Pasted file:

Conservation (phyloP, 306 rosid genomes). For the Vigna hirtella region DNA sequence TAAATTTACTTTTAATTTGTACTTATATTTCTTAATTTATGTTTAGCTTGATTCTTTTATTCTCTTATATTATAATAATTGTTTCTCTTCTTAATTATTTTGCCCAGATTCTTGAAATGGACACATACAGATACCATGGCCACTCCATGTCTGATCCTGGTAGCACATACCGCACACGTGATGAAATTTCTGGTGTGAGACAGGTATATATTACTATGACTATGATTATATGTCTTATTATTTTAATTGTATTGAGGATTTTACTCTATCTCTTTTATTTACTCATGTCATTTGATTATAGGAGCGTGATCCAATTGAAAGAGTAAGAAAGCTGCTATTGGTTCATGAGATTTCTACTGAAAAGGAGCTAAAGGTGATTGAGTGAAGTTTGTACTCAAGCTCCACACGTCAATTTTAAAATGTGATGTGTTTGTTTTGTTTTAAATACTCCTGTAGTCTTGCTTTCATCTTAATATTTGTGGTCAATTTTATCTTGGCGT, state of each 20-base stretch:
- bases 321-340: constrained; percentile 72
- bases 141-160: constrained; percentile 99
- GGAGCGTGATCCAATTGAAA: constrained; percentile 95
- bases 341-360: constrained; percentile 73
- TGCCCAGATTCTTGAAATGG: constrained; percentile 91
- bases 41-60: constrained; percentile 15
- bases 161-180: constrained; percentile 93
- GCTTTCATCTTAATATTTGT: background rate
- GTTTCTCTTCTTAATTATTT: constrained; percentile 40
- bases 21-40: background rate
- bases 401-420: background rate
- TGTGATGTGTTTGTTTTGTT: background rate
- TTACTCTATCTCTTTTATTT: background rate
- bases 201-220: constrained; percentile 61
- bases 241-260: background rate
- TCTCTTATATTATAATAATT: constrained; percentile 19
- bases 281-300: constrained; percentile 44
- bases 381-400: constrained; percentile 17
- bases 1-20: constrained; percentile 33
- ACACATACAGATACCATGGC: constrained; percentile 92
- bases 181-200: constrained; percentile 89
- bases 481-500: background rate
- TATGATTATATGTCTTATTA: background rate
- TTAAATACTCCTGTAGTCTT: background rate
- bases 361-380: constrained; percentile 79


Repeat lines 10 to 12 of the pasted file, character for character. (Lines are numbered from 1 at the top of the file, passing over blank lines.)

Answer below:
- GTTTCTCTTCTTAATTATTT: constrained; percentile 40
- bases 21-40: background rate
- bases 401-420: background rate